A Travel Expert Explains the 5 Things to Know About TSA's Liquids Rule

Packing a carry-on bag for a flight is a master class in minimalism. It's best that clothing is streamlined and expertly folded, shoes are versatile and readily contained, and accessories are sparse and easily tucked away. And that's just the first test. The second obstacle is how to pack cosmetics following TSA's well-known liquids rule.

"According to the TSA, a liquid can be a traditional item like water or soda and also any aerosols, gels, creams, and pastes," says Brendan Dorsey, associate editor at The Points Guy. "This includes items like toothpaste, gel deodorants, shampoos, lotions, and consumables like jam and peanut butter."

If you're not exactly a frequent flyer, then these guidelines may be foreign but not exactly unfamiliar—plenty of stores have travel-size cosmetics aisles in order to comply with the TSA. But even if you do jet-set often, perhaps you're still not clear what the TSA means when it says that all passengers must follow the "3-1-1 liquids rule" for items in their carry-on bags. Let Dorsey sum it up: "A passenger's liquids, gels, or aerosols must be in bottles that are 3.4 ounces or less," he notes. "All bottles must fit in one quart-sized clear, plastic, and resealable bag, and each passenger is limited to one bag of liquids."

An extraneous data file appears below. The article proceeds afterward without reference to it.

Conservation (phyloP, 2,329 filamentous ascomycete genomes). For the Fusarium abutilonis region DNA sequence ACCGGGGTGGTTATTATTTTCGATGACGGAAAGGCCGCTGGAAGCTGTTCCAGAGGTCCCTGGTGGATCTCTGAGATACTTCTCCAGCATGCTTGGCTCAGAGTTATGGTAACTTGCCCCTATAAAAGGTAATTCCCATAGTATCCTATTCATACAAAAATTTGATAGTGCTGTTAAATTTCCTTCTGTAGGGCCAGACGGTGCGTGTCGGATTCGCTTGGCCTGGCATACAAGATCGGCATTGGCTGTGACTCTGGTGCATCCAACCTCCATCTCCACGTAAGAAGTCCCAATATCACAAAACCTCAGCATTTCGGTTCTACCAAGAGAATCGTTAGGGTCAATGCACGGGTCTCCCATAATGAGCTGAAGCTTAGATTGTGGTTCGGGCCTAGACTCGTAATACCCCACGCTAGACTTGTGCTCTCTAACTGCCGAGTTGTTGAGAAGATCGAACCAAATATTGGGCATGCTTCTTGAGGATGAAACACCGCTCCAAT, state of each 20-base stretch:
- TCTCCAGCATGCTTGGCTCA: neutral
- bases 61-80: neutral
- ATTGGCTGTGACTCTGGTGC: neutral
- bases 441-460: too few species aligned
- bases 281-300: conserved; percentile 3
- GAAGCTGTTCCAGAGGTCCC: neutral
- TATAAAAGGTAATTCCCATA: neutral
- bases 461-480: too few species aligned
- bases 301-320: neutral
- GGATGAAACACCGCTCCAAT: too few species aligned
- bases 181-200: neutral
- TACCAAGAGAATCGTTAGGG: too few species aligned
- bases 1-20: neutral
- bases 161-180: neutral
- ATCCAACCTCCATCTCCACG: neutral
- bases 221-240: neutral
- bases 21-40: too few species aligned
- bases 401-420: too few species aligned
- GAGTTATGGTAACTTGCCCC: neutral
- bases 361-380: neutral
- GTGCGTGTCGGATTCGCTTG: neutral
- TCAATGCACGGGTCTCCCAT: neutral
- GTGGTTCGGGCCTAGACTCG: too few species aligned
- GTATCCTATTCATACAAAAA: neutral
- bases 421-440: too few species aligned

Following this requirement can be a challenge when your cosmetics tend to be bulkier than your clothing. But with a little finesse, and perhaps some tough-love editing, you can stick to a cosmetics packing routine that meets the TSA's stipulations without causing you much of a challenge. We asked Dorsey to provide more information on what to know about this rule and how to prepare so that your next trip through airport security shows just what a master packer you can be.